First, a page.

(Times-Tribune (Scranton, PA) Via Acquire Media NewsEdge) March 16--For decades, health care providers relied on paper charts filled with handwritten notes and abbreviations for an accurate look at a patient's medical history.
Often stored in manila folders, the files contain decades worth of information and detail anything from observations or a patient's X-ray results to medications he or she is prescribed to take.
But sparked by financial incentive programs and a nationwide push toward health information technology, many office-based physicians and hospitals over the last several years have converted the paper files to electronic records.
"The entire cycle in the hospital is now computerized," said Patrick Conaboy, M.D., chief medical information officer at Regional Hospital of Scranton. "When (a patient) leaves the hospital, all the information is available to (their) doctor."
Touted as a way to enhance the quality of care, electronic health records log patients' medical histories and clinical information and store it on a database accessible to caregivers.
Nationwide, the percentage of office-based physicians who implemented at least a basic electronic health record system jumped from 11.8 in 2007 to 39.6 percent in 2012, according to the National Center for Health Statistics. Meanwhile, about 85 percent of acute care hospitals possessed certified electronic health record technology in 2012, meaning the technology met some or all federal "meaningful use" objectives -- necessary to earn financial incentives.
The Medicare and Medicaid electronic health record incentive programs require providers to meet thresholds for a number of the objectives.
"The increase was largely accelerated by the high-tech provisions of the American Recovery and Reinvestment Act (of 2009)," said Martin Ciccocioppo, vice president of research at the Hospital & Healthsystem Association of Pennsylvania.
At a hospital that is fully converted to the system, a nurse can document a patient's complaint via computer, while also checking to see what medications they take. When changes are made to a patient's chart, physicians on the hospital staff or part of the network can view the additions from their office.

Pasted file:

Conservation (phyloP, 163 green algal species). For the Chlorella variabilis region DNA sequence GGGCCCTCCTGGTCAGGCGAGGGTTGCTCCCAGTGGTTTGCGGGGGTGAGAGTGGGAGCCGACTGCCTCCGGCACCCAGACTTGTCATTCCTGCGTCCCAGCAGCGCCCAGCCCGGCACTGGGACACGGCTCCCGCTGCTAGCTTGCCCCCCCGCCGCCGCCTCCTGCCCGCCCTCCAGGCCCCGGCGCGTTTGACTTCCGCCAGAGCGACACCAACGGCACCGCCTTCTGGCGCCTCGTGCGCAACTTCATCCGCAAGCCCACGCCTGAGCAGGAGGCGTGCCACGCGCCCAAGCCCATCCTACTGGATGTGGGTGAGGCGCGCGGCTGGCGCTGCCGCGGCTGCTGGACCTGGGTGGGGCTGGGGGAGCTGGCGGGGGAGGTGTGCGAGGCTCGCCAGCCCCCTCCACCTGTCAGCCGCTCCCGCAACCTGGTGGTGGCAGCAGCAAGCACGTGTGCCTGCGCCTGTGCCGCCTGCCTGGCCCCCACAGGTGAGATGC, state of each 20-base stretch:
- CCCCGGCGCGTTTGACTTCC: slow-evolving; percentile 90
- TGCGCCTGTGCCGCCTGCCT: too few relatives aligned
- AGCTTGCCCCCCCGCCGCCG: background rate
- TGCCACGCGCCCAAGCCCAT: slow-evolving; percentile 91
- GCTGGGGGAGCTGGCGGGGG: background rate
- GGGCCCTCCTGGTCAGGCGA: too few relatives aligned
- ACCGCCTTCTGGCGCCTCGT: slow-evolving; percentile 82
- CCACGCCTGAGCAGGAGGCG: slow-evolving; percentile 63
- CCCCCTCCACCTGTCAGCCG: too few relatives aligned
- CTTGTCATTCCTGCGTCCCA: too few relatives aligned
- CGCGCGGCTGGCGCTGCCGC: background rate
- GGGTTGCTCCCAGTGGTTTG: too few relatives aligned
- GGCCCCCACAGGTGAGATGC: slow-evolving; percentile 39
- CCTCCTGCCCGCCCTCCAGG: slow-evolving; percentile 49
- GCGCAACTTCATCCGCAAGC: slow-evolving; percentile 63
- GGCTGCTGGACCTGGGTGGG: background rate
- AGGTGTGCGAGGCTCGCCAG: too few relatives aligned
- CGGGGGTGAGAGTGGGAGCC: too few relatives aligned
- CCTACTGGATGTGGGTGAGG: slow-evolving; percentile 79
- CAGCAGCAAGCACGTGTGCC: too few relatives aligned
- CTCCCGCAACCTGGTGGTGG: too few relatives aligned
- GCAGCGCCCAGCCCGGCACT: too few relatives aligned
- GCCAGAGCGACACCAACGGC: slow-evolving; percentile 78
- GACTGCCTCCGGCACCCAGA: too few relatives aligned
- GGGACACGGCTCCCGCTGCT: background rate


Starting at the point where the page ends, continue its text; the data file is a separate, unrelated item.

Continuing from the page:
"In the old days, the only information about a patient is sitting in a paper chart on --the floor the patient happens to be on," Geisinger Community Medical Center Chief Medical Officer Anthony Aquilina, D.O. "If you're a doctor and you are somewhere else, you don't know what's going on with the patient."
Geisinger Health System has used the software system called Epic since the 1990s, but GCMC didn't implement the system throughout the entire hospital until February 2013, he said.
Not only does it eliminate an inefficient paper filing system, but it also helps cut down on errors made when providers incorrectly interpret the handwritten notes scrawled on files, he said. Safeguards also alert doctors of any unhealthy combination of medications.
"It's a system of care that really reduces the risk of error," he said.
Dr. Conaboy said the emergency rooms at both of Scranton's Commonwealth Health hospitals -- Regional Hospital of Scranton and Moses Taylor Hospital -- are "paperless."
Reflecting on an American College of Physicians report that highlighted the harm done by medical errors, Dr. Conaboy said experts found the best outcomes stem from an accurate diagnosis and proper treatment.
"That's why the computer systems are designed to do," he said. "The shortest distance between what your doctor thinks you should get, and what you get, is if he or she puts it into the computer.
"It's probably the biggest change in medical practice in the last 30 years."
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